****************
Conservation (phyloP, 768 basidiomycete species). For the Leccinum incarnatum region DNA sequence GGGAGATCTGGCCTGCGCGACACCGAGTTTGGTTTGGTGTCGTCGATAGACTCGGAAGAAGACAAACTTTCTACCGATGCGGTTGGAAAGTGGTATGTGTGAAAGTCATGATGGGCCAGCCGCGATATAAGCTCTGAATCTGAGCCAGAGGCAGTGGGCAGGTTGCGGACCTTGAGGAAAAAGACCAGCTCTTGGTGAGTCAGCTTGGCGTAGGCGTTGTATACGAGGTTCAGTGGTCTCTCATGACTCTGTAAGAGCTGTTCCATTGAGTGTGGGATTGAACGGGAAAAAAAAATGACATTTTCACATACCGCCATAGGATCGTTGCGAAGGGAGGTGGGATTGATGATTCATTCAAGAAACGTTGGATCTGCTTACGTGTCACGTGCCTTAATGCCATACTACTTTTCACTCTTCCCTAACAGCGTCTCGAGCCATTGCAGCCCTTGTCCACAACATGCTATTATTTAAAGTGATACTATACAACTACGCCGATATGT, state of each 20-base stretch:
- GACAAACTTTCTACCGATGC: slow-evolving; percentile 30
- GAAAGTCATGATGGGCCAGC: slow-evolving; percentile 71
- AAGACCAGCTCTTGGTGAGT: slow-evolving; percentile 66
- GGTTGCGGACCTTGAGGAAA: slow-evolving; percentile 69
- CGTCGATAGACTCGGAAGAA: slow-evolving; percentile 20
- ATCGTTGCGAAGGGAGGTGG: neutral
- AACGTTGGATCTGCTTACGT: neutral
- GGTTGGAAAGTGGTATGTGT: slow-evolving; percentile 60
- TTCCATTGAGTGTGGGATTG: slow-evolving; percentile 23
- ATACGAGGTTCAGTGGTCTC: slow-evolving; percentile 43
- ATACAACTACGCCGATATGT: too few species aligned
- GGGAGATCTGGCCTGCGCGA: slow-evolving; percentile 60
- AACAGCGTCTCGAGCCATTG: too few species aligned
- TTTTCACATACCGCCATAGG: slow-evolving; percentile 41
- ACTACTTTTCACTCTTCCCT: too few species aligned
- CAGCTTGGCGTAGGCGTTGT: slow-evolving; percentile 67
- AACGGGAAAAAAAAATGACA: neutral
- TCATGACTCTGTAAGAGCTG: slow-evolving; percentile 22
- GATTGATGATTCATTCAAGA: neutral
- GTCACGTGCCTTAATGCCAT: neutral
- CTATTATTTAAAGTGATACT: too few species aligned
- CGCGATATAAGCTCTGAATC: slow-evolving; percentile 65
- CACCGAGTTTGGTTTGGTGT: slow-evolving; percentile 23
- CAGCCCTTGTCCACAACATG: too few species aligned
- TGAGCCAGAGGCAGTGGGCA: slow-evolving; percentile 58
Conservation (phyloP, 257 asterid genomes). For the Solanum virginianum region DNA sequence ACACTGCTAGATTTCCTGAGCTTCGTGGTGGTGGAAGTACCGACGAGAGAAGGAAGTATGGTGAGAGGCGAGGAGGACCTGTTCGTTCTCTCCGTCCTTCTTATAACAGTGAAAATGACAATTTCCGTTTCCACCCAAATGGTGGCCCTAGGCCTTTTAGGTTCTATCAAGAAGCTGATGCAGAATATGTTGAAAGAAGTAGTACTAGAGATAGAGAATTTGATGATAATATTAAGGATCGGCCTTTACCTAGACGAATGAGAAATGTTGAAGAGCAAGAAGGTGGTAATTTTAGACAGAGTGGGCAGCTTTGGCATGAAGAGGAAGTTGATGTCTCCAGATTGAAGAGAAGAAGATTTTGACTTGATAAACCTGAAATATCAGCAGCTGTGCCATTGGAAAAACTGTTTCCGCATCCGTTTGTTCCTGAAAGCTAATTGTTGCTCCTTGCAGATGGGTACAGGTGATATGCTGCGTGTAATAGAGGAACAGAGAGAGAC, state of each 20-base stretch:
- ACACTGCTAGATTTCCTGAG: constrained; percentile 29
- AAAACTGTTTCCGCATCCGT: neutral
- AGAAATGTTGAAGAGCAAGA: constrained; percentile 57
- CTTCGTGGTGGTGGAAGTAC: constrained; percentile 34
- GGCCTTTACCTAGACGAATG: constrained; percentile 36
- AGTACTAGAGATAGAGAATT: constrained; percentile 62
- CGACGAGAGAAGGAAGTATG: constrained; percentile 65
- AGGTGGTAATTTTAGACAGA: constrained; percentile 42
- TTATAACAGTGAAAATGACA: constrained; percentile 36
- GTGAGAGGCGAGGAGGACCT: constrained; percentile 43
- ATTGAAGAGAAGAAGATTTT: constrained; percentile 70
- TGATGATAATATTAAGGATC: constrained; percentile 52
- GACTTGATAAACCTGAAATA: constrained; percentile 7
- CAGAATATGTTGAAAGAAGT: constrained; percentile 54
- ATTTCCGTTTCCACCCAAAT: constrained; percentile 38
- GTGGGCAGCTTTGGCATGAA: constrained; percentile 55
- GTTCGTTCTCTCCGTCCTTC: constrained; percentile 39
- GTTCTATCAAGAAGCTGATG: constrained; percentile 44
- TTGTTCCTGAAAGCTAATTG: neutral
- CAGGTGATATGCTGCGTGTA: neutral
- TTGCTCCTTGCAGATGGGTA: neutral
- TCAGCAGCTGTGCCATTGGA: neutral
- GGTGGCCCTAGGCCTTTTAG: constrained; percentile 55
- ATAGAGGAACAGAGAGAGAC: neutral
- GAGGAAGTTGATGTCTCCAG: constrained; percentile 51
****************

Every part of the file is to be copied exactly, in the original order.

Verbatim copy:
Conservation (phyloP, 768 basidiomycete species). For the Leccinum incarnatum region DNA sequence GGGAGATCTGGCCTGCGCGACACCGAGTTTGGTTTGGTGTCGTCGATAGACTCGGAAGAAGACAAACTTTCTACCGATGCGGTTGGAAAGTGGTATGTGTGAAAGTCATGATGGGCCAGCCGCGATATAAGCTCTGAATCTGAGCCAGAGGCAGTGGGCAGGTTGCGGACCTTGAGGAAAAAGACCAGCTCTTGGTGAGTCAGCTTGGCGTAGGCGTTGTATACGAGGTTCAGTGGTCTCTCATGACTCTGTAAGAGCTGTTCCATTGAGTGTGGGATTGAACGGGAAAAAAAAATGACATTTTCACATACCGCCATAGGATCGTTGCGAAGGGAGGTGGGATTGATGATTCATTCAAGAAACGTTGGATCTGCTTACGTGTCACGTGCCTTAATGCCATACTACTTTTCACTCTTCCCTAACAGCGTCTCGAGCCATTGCAGCCCTTGTCCACAACATGCTATTATTTAAAGTGATACTATACAACTACGCCGATATGT, state of each 20-base stretch:
- GACAAACTTTCTACCGATGC: slow-evolving; percentile 30
- GAAAGTCATGATGGGCCAGC: slow-evolving; percentile 71
- AAGACCAGCTCTTGGTGAGT: slow-evolving; percentile 66
- GGTTGCGGACCTTGAGGAAA: slow-evolving; percentile 69
- CGTCGATAGACTCGGAAGAA: slow-evolving; percentile 20
- ATCGTTGCGAAGGGAGGTGG: neutral
- AACGTTGGATCTGCTTACGT: neutral
- GGTTGGAAAGTGGTATGTGT: slow-evolving; percentile 60
- TTCCATTGAGTGTGGGATTG: slow-evolving; percentile 23
- ATACGAGGTTCAGTGGTCTC: slow-evolving; percentile 43
- ATACAACTACGCCGATATGT: too few species aligned
- GGGAGATCTGGCCTGCGCGA: slow-evolving; percentile 60
- AACAGCGTCTCGAGCCATTG: too few species aligned
- TTTTCACATACCGCCATAGG: slow-evolving; percentile 41
- ACTACTTTTCACTCTTCCCT: too few species aligned
- CAGCTTGGCGTAGGCGTTGT: slow-evolving; percentile 67
- AACGGGAAAAAAAAATGACA: neutral
- TCATGACTCTGTAAGAGCTG: slow-evolving; percentile 22
- GATTGATGATTCATTCAAGA: neutral
- GTCACGTGCCTTAATGCCAT: neutral
- CTATTATTTAAAGTGATACT: too few species aligned
- CGCGATATAAGCTCTGAATC: slow-evolving; percentile 65
- CACCGAGTTTGGTTTGGTGT: slow-evolving; percentile 23
- CAGCCCTTGTCCACAACATG: too few species aligned
- TGAGCCAGAGGCAGTGGGCA: slow-evolving; percentile 58
Conservation (phyloP, 257 asterid genomes). For the Solanum virginianum region DNA sequence ACACTGCTAGATTTCCTGAGCTTCGTGGTGGTGGAAGTACCGACGAGAGAAGGAAGTATGGTGAGAGGCGAGGAGGACCTGTTCGTTCTCTCCGTCCTTCTTATAACAGTGAAAATGACAATTTCCGTTTCCACCCAAATGGTGGCCCTAGGCCTTTTAGGTTCTATCAAGAAGCTGATGCAGAATATGTTGAAAGAAGTAGTACTAGAGATAGAGAATTTGATGATAATATTAAGGATCGGCCTTTACCTAGACGAATGAGAAATGTTGAAGAGCAAGAAGGTGGTAATTTTAGACAGAGTGGGCAGCTTTGGCATGAAGAGGAAGTTGATGTCTCCAGATTGAAGAGAAGAAGATTTTGACTTGATAAACCTGAAATATCAGCAGCTGTGCCATTGGAAAAACTGTTTCCGCATCCGTTTGTTCCTGAAAGCTAATTGTTGCTCCTTGCAGATGGGTACAGGTGATATGCTGCGTGTAATAGAGGAACAGAGAGAGAC, state of each 20-base stretch:
- ACACTGCTAGATTTCCTGAG: constrained; percentile 29
- AAAACTGTTTCCGCATCCGT: neutral
- AGAAATGTTGAAGAGCAAGA: constrained; percentile 57
- CTTCGTGGTGGTGGAAGTAC: constrained; percentile 34
- GGCCTTTACCTAGACGAATG: constrained; percentile 36
- AGTACTAGAGATAGAGAATT: constrained; percentile 62
- CGACGAGAGAAGGAAGTATG: constrained; percentile 65
- AGGTGGTAATTTTAGACAGA: constrained; percentile 42
- TTATAACAGTGAAAATGACA: constrained; percentile 36
- GTGAGAGGCGAGGAGGACCT: constrained; percentile 43
- ATTGAAGAGAAGAAGATTTT: constrained; percentile 70
- TGATGATAATATTAAGGATC: constrained; percentile 52
- GACTTGATAAACCTGAAATA: constrained; percentile 7
- CAGAATATGTTGAAAGAAGT: constrained; percentile 54
- ATTTCCGTTTCCACCCAAAT: constrained; percentile 38
- GTGGGCAGCTTTGGCATGAA: constrained; percentile 55
- GTTCGTTCTCTCCGTCCTTC: constrained; percentile 39
- GTTCTATCAAGAAGCTGATG: constrained; percentile 44
- TTGTTCCTGAAAGCTAATTG: neutral
- CAGGTGATATGCTGCGTGTA: neutral
- TTGCTCCTTGCAGATGGGTA: neutral
- TCAGCAGCTGTGCCATTGGA: neutral
- GGTGGCCCTAGGCCTTTTAG: constrained; percentile 55
- ATAGAGGAACAGAGAGAGAC: neutral
- GAGGAAGTTGATGTCTCCAG: constrained; percentile 51